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Dave Garoutte

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Re: Exceeding Manufacturer Recommended Wireless Units for Make/Model
« Reply #15 on: March 21, 2019, 12:54:51 pm »

From Senny website:

G4 EW100
42 mhz bandwidth / 1680 addressable frequencies
20 banks of 12 channel presets
30mw max output for transmitters
Can be linked for auto presetting

G4 EW300
88 mhz bandwidth / 3520 addressable frequencies
20 banks of 32 channel presets
50mw max output for transmitters
Can be networked to work with monitoring software
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Christian Ekren

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Re: Exceeding Manufacturer Recommended Wireless Units for Make/Model
« Reply #16 on: March 24, 2019, 09:00:44 pm »

It is possible, assuming your local RF climate isn't giving you issues.

I came in to a system of 55 channels of Sennheiser EW100 G2/G3 last season spread across A1 (x16), A (x28), and G (x11) bands. One of the "sneaky" differences Sennheiser doesn't tell you about between the 100 and 500 series is that the frontend filter on the 100's is not as good (the reason the 500's list the ability to run more units.)

We ended up getting a PWS Bandpass filter (to lower the noisefloor and help with the TMobile 600MHz turn-on) along with 2x 200' runs of Belden 9913 RG-8X cable connected to Sennheiser A5000CP antennas. RF distribution handled by "master' ASA3000's feeding ASA1's and ASP2's feeding receivers.

This was for a 2,500 seat outdoor amphitheater with the receivers located in an enclosed brick-building offstage and antennas overstage pointing down. Ended up coordinating through Shure's WWB using "More Frequencies" compatibility with scans taken from an RF Explorer and Vantage. 6 actors wore backup rigs (one A1 and another G band.) Didn't have any RF issues throughout the season due to intermod, even in scenes with many actors getting physically close to one another.

Just my $0.02.
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Eric Snodgrass

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Re: Exceeding Manufacturer Recommended Wireless Units for Make/Model
« Reply #17 on: March 25, 2019, 12:37:14 am »

I came in to a system of 55 channels of Sennheiser EW100 G2/G3 last season spread across A1 (x16), A (x28), and G (x11) bands.
Thanks Christian.  Good to know.  I think my plan of running 24 will work just fine.

 
One of the "sneaky" differences Sennheiser doesn't tell you about between the 100 and 500 series is that the frontend filter on the 100's is not as good (the reason the 500's list the ability to run more units.)
I learned this fact about Shure wireless receivers too while attending a Shure Master Class for their wireless.  They said that the consumer isn't paying for the transmitter, they are paying for the front end filter in the receiver, so that the more expensive the unit the more units one can run together without IMD chances increasing.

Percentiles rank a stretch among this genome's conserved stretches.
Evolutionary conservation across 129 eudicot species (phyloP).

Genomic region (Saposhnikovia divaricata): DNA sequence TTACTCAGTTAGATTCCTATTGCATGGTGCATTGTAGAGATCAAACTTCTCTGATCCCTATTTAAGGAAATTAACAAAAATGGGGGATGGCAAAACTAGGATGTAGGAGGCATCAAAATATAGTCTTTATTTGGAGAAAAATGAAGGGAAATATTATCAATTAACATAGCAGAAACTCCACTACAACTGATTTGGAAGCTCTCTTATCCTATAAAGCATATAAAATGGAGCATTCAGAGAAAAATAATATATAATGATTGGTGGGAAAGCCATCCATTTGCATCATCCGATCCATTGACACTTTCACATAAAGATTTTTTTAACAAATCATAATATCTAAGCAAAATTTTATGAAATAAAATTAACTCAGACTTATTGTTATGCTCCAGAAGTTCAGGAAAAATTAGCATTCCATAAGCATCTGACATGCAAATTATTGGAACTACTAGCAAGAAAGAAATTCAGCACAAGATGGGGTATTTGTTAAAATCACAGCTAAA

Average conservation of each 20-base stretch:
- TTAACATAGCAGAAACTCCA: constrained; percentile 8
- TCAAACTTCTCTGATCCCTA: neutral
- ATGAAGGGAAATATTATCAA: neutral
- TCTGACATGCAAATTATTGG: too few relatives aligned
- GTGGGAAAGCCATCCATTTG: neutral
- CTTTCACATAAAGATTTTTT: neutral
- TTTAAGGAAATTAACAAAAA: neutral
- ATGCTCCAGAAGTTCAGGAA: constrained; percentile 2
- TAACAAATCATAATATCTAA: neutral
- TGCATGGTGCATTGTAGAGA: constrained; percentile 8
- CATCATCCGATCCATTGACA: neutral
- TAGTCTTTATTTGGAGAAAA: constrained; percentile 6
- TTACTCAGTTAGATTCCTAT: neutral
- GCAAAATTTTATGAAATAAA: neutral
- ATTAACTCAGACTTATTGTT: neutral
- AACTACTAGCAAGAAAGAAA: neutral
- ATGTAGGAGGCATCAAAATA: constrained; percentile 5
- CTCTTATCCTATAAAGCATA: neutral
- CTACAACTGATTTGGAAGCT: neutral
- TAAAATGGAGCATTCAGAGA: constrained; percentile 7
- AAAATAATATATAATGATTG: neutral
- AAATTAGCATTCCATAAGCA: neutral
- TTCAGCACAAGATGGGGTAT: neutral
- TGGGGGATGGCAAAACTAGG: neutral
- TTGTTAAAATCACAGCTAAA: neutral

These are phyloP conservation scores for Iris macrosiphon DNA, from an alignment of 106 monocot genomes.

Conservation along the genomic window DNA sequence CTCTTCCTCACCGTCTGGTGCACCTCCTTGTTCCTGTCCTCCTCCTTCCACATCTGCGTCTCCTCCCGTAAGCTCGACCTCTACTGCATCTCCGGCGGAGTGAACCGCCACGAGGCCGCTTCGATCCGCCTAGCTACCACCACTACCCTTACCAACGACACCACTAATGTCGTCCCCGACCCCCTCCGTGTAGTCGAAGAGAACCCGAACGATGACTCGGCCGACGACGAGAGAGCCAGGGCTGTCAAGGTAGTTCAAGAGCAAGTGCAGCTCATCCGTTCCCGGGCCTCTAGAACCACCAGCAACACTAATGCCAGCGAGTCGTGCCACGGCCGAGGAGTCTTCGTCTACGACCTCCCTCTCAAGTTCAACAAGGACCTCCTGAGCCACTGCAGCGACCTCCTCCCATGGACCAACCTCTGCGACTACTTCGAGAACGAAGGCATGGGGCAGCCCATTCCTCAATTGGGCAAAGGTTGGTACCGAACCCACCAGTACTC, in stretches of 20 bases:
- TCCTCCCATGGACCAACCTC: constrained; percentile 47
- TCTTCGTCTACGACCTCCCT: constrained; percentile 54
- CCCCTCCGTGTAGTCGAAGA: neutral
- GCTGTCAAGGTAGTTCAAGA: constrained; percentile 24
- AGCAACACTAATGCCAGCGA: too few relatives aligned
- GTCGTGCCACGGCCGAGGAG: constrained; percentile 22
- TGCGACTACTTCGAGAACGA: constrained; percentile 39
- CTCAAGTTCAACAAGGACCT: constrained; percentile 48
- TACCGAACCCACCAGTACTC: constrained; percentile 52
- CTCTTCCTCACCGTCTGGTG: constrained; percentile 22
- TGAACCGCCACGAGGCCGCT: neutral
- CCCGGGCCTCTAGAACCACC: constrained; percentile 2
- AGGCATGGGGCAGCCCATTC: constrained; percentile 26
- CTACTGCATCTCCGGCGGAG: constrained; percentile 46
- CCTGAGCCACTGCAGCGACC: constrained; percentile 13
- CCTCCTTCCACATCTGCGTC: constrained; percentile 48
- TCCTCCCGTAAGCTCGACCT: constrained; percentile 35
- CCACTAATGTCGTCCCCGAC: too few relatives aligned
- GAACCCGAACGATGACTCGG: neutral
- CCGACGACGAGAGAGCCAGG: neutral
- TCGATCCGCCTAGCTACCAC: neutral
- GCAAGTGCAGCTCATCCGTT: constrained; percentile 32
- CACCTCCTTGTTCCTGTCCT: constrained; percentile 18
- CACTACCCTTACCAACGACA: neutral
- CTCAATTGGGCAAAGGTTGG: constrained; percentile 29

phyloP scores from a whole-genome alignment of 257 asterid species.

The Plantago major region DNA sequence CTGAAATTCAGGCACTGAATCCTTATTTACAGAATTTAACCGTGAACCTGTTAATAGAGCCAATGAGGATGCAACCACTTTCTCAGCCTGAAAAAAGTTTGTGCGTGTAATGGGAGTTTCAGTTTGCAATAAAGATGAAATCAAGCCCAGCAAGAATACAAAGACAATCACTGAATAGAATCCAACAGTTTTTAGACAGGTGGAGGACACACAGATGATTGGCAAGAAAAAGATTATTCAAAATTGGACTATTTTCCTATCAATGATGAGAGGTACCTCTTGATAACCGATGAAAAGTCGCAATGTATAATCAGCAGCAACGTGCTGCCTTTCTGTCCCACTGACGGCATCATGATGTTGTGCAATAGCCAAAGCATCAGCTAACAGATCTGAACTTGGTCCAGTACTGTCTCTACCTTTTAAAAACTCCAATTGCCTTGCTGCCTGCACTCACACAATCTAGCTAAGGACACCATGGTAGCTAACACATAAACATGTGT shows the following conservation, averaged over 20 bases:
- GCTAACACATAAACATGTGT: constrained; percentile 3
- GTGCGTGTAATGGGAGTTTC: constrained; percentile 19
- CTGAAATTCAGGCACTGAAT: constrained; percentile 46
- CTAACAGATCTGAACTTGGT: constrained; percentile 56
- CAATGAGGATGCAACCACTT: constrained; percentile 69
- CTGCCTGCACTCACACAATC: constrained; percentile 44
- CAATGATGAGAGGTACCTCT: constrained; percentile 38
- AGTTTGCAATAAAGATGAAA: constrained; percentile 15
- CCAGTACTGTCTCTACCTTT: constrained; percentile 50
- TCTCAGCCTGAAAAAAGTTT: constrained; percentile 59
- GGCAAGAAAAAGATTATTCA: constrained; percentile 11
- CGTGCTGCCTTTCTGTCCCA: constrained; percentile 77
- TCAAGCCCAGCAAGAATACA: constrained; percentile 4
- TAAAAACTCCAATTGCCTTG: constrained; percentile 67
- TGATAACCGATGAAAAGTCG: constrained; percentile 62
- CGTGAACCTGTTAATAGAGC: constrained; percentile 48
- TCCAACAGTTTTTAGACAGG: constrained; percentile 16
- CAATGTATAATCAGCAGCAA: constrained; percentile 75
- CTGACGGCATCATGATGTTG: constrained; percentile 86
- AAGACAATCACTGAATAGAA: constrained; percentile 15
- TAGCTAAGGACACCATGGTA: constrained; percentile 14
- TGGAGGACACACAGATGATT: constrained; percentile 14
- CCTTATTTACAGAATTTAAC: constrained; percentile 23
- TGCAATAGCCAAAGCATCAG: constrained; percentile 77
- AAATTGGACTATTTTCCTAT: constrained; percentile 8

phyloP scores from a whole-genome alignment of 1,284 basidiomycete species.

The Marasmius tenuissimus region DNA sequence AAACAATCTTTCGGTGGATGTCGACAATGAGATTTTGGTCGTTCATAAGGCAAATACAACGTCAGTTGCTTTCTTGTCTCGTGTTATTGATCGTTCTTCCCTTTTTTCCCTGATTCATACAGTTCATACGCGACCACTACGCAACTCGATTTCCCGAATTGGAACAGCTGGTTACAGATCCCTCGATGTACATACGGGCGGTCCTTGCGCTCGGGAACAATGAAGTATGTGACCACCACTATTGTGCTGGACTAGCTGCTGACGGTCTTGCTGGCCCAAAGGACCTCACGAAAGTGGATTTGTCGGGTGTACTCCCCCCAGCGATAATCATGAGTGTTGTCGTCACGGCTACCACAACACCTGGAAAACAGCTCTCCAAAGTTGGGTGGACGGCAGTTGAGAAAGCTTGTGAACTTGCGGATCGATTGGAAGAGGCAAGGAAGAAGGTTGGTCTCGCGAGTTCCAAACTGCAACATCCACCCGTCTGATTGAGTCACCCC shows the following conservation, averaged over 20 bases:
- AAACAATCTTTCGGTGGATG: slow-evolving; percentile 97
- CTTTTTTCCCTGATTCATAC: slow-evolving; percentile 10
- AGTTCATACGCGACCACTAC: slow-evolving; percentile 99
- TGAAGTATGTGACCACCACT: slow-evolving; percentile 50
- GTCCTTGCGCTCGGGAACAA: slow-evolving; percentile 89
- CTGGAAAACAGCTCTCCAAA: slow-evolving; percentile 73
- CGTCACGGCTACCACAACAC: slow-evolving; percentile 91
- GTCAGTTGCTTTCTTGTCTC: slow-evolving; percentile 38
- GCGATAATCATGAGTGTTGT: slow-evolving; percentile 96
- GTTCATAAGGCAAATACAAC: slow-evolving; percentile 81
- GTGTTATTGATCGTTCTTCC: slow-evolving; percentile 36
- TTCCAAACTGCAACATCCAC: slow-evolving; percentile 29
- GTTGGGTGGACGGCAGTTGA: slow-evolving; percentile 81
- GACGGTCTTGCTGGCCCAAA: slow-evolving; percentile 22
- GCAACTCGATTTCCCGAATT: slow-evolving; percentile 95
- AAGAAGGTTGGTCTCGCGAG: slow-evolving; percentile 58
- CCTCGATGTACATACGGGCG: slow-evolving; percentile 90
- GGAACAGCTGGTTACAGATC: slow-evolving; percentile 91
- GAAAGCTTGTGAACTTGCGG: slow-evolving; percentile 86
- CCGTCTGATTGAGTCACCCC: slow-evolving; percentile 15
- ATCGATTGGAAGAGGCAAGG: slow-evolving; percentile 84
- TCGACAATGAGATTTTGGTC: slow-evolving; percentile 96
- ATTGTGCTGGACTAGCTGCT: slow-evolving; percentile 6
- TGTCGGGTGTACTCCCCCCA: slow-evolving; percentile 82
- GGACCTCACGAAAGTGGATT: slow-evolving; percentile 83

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hugovanmeijeren

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Re: Exceeding Manufacturer Recommended Wireless Units for Make/Model
« Reply #18 on: March 28, 2019, 10:42:43 am »

One of the "sneaky" differences Sennheiser doesn't tell you about between the 100 and 500 series is that the frontend filter on the 100's is not as good (the reason the 500's list the ability to run more units.)

Well actually, it is mentioned in the user manual of the EM100 and EM500 respectively:

Quote from: Sennheiser EM100 G3/G4
Adjacent channel rejection: typ. ≥ 65dB
Intermodulation attenuation: typ. ≥ 65dB
Blocking ≥ 70dB

Quote from: Sennheiser EM500 G3/EM300-500 G4
Adjacent channel rejection: typ. ≥ 75dB
Intermodulation attenuation: typ. ≥ 70dB
Blocking ≥ 75dB

However, from personal experience I can tell that running 24 EW100 units in the same band (given that there are no other sources of interference within that band) is perfectly possible. If you can spread the number of units over different frequency bands, than it shouldn't be too much of a hassle to get 24 units to work together.
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Brian Hancock

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Re: Exceeding Manufacturer Recommended Wireless Units for Make/Model
« Reply #19 on: April 04, 2019, 09:04:02 pm »

A few others have said similar but I've found it always to hold true ... you get what you pay for with wireless, I've read a few times "I think" and probably "ok" or "good enough" and that's all good and fine in a best case scenario which maybe the case right now but 12 to 18 months from now it may not be the case be a good steward of the schools money recomend the fullest spec, most flexiable, best laid out system, include. band pass filters remote antennas, I'd look into rf venues pads, zone combiner, etc. It may hurt a little more now but if their system doesnt work because of a new cell tower, other wireless in the area it will be much more painful to buy again in a few years or even expand ... wireless just isnt going to be what it's been moving forward and it's going to be a harsh reality for a lot of places.
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Ike Zimbel

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Re: Exceeding Manufacturer Recommended Wireless Units for Make/Model
« Reply #20 on: April 05, 2019, 09:48:28 am »

A few others have said similar but I've found it always to hold true ... you get what you pay for with wireless, I've read a few times "I think" and probably "ok" or "good enough" and that's all good and fine in a best case scenario which maybe the case right now but 12 to 18 months from now it may not be the case be a good steward of the schools money recommend the fullest spec, most flexible, best laid out system, include. band pass filters remote antennas, I'd look into rf venues pads, zone combiner, etc. It may hurt a little more now but if their system doesn't work because of a new cell tower, other wireless in the area it will be much more painful to buy again in a few years or even expand ... wireless just isn't going to be what it's been moving forward and it's going to be a harsh reality for a lot of places.
These are all good points.
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~Ike Zimbel~